"I decided if I want to win, if I wanted to be the best, I had better be able to close out the match," Serena said afterwards, showing the indomitable mental strength that would see her rack up another 71 titles over the next two decades (to date). The American also played down her opponent's weight of shot, shrugging: "She hit a nice ball, a deep ball with a lot of spin. But I really didn't feel too much power out there. Maybe because I was feeling so strong."

The following week in Indian Wells, Serena would reiterate the importance of her mind in managing to fend off Mauresmo. "It was tough for me because the whole crowd wanted her to win," she recalled. "They were really for her and against me. I think I had so much fight in me, I was determined that I just couldn't lose. She hit a lot of unbelievable winners. I think what really turned it, I just wouldn't… I just had a lot of fight in me."

By any standards, Serena's rise had already been meteoric: in just 15 months, since starting her full-time Tour schedule, she had rocketed from World No.448 in October 1997 to World No.24. But she entered Paris with something to prove, having stumbled in tight three-setters twice in Australia - a 6-2, 3-6, 7-5 defeat at the hands of Stefanie Graf in Sydney and a 6-2, 2-6, 9-7 loss from two match points up to Sandrine Testud in the third round of the Australian Open.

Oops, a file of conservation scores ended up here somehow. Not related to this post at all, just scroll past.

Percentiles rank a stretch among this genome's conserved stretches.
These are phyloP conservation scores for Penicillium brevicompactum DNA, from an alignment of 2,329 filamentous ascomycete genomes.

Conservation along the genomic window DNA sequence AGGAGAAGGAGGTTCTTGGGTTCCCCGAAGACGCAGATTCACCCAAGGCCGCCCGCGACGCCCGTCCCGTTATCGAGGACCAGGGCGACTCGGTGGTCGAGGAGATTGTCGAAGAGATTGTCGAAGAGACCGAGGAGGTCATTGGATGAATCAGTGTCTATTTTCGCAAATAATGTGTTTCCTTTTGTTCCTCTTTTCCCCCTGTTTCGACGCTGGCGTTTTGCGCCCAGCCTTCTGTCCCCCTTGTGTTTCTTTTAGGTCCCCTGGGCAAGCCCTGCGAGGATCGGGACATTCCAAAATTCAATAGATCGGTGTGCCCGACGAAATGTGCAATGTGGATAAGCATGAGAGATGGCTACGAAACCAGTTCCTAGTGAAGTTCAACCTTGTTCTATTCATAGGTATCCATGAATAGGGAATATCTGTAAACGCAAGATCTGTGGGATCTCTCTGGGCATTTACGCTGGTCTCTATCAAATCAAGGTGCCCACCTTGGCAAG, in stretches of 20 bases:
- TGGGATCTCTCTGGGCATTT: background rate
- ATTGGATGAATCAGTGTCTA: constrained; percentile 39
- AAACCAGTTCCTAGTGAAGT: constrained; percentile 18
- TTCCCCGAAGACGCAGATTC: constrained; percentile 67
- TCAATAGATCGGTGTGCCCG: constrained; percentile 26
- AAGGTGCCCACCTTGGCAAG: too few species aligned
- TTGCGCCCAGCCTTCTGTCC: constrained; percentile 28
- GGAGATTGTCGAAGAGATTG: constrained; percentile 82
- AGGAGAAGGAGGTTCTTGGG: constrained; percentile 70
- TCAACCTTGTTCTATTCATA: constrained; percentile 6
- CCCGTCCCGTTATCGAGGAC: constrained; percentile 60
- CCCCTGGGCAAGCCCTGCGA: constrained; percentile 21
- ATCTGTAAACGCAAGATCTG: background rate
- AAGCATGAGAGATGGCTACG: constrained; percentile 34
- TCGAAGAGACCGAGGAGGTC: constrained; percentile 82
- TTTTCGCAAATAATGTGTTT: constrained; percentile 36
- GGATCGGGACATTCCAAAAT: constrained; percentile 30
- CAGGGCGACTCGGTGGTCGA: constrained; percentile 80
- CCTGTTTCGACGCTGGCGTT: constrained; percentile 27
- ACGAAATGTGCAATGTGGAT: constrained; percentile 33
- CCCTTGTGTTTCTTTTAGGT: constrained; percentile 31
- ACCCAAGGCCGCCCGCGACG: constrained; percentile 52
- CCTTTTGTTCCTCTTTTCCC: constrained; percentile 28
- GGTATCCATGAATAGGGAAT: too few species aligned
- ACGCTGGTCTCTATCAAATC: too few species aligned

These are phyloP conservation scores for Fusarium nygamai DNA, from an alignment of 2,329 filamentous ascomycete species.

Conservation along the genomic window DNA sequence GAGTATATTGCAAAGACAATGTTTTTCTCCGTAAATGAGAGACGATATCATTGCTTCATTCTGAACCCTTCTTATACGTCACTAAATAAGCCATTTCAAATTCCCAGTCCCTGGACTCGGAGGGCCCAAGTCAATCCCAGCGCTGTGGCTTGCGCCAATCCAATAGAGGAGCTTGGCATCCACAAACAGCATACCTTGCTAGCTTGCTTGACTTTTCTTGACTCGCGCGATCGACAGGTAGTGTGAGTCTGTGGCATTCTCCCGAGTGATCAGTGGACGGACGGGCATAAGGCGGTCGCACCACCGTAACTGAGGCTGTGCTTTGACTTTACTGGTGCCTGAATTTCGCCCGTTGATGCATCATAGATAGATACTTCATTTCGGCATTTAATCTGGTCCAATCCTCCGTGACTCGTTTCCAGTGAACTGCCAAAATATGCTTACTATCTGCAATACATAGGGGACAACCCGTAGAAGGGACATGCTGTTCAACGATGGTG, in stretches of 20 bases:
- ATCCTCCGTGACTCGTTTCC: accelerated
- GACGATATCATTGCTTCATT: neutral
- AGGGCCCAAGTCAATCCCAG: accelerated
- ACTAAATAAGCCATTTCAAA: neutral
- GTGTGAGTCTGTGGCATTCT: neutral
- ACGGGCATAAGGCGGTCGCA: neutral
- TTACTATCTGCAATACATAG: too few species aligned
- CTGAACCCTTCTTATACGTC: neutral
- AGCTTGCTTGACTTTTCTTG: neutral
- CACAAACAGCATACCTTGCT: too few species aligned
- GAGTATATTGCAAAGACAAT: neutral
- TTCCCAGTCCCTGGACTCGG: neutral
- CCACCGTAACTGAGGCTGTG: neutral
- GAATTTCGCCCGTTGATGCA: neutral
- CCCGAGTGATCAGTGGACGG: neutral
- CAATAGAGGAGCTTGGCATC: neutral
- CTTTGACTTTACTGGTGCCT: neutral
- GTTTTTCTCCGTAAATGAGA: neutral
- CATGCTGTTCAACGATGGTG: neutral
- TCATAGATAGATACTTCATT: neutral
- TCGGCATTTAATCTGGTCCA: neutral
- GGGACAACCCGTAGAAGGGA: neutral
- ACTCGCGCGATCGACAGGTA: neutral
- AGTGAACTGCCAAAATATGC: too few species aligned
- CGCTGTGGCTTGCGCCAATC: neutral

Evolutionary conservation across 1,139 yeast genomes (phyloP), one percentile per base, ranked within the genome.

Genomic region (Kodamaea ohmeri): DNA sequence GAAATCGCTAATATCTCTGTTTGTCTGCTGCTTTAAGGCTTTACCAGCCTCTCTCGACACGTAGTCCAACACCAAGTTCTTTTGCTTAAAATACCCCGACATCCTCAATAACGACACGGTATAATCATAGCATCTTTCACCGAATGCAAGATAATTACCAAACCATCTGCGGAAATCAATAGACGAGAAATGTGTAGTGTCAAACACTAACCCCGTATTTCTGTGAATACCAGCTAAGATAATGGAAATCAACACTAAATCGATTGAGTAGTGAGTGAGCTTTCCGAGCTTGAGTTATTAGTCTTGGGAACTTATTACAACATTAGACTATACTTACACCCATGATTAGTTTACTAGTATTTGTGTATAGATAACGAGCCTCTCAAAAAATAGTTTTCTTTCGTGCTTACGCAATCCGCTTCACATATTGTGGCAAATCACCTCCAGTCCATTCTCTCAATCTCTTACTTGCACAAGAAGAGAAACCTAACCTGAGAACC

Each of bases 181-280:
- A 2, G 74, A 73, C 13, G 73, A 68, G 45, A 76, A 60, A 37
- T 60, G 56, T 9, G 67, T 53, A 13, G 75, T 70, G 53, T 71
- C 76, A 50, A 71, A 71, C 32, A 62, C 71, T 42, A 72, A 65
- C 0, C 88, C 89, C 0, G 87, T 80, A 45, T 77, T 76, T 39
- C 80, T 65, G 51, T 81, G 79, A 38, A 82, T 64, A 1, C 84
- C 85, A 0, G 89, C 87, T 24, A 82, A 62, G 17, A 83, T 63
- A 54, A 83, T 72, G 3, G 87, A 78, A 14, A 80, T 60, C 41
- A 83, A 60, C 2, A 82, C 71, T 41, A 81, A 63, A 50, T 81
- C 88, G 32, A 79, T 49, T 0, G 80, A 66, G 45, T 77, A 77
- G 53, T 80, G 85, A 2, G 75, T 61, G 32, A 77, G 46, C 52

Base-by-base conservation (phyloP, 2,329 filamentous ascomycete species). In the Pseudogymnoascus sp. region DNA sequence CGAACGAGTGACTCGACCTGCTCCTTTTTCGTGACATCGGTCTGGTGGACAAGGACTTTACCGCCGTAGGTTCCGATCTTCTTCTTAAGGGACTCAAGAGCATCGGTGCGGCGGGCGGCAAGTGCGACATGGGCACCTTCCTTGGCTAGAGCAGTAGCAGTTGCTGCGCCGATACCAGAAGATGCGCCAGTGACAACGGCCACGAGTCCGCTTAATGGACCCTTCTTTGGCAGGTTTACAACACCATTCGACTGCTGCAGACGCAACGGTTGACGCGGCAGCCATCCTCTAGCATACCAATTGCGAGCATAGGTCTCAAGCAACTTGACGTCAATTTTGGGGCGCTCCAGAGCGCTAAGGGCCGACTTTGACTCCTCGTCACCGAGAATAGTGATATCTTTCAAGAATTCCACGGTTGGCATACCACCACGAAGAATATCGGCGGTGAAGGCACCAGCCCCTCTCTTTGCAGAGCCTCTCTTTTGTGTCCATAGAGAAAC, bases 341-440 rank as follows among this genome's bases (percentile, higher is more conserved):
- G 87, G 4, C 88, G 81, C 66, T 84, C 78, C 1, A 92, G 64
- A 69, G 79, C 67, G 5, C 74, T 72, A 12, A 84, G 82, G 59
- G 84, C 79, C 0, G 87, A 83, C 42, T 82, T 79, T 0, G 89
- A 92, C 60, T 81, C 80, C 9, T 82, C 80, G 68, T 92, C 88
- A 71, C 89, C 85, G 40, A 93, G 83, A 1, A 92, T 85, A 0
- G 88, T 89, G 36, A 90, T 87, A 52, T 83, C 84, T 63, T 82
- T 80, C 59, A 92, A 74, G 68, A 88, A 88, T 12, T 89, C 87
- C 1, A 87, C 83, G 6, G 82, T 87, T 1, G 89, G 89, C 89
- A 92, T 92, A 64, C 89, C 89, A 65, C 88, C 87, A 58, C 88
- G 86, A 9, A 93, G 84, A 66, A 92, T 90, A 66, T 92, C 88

Serena Williams celebrates on winning her first title at the 1999 Open Gaz de France (Getty)

"This is a start for me... It's always good to get a smaller tournament under your belt so that by the time you get to the Slams, you have a lot of experience."

- Serena Williams

A third doubles title alongside Venus in Hannover, where Serena eschewed singles while Venus came runner-up to Jana Novotna, acclimatized the younger Williams to the European indoor courts and gave her a boost heading into the French capital - where that deciding tiebreak laid some demons to rest. "I didn't want to get a bad rep or anything," remarked Serena at Indian Wells, maybe with her close Australian losses in mind.

With her point duly proven, Paris unlocked yet another level for the future great: specifically, a 16-match winning streak that would include the Indian Wells title - and swift revenge over Testud and Graf in the last two rounds - and would only be halted by Venus in the first ever all-Williams final in Miami. In three tournaments, Serena had vaulted into the Top 10 - and emphatically transformed her narrative from one of potential to one of legitimate elite player.

"This is a start for me," Serena had announced ominously on winning the Paris trophy. "It's always good to get a smaller tournament under your belt so that by the time you get to the Slams, you have a lot of experience." This would be foreshadowing, too, though fans wouldn't have to wait for long for the future to manifest. After a relatively quiet, injury-affected European summer, a return to the American hard courts found Serena in full swing again, compiling another 12-win streak - this time, culminating in a stunning run to her first Grand Slam title at the US Open.

Read more: 23 and counting - Serena's singles Slam wins